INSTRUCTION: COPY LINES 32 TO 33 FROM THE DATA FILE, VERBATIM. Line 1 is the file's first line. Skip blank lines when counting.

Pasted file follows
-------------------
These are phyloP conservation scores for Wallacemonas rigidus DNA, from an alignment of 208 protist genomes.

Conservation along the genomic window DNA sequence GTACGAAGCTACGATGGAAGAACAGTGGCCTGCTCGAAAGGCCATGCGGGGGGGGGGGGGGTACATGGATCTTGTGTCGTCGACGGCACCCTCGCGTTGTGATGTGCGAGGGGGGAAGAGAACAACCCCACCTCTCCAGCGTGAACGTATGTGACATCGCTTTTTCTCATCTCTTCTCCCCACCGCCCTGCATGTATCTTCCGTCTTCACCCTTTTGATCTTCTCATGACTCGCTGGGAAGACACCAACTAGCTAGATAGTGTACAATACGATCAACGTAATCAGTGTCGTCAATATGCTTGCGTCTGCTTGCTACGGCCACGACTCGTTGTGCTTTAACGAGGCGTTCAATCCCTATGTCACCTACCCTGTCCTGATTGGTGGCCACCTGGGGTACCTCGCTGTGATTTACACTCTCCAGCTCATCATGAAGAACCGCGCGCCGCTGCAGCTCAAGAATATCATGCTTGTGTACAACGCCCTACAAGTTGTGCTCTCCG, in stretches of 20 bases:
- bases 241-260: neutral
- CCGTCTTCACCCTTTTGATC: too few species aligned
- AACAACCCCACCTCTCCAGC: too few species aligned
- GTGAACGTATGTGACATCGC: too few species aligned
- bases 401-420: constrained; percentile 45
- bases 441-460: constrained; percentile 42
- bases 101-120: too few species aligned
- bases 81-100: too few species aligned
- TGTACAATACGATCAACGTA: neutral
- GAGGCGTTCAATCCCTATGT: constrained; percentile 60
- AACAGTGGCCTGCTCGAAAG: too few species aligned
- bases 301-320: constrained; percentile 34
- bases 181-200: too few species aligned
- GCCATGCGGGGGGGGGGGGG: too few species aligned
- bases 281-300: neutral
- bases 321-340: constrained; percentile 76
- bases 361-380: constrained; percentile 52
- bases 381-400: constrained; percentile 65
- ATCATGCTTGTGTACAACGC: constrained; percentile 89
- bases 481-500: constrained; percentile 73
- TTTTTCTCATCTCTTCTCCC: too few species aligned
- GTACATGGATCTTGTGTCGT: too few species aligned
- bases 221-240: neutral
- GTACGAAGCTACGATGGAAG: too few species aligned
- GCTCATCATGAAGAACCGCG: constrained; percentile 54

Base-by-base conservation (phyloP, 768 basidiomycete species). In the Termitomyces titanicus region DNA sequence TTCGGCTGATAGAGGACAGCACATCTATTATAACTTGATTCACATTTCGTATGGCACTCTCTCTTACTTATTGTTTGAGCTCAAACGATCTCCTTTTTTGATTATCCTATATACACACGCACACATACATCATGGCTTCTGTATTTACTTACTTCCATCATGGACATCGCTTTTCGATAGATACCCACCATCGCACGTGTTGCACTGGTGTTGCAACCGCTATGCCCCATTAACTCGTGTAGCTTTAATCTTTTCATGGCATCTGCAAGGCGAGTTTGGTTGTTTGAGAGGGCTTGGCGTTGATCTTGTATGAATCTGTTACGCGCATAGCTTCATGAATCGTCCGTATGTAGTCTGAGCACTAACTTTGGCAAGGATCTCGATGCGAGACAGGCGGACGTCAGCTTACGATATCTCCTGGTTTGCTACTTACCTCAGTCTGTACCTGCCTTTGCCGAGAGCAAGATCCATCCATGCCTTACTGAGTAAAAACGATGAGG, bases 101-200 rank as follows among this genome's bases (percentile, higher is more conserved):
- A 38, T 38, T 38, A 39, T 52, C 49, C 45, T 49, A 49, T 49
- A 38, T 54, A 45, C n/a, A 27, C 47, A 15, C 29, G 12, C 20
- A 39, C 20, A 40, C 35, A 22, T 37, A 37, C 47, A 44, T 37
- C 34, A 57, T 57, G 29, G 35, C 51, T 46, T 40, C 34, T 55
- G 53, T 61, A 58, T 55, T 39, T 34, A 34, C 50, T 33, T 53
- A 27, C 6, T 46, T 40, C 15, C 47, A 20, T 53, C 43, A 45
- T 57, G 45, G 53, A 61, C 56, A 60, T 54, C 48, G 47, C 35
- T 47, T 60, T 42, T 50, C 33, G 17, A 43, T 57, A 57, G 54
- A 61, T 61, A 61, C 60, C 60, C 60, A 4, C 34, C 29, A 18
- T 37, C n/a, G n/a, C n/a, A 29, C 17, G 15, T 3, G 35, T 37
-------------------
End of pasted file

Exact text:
- C 34, A 57, T 57, G 29, G 35, C 51, T 46, T 40, C 34, T 55
- G 53, T 61, A 58, T 55, T 39, T 34, A 34, C 50, T 33, T 53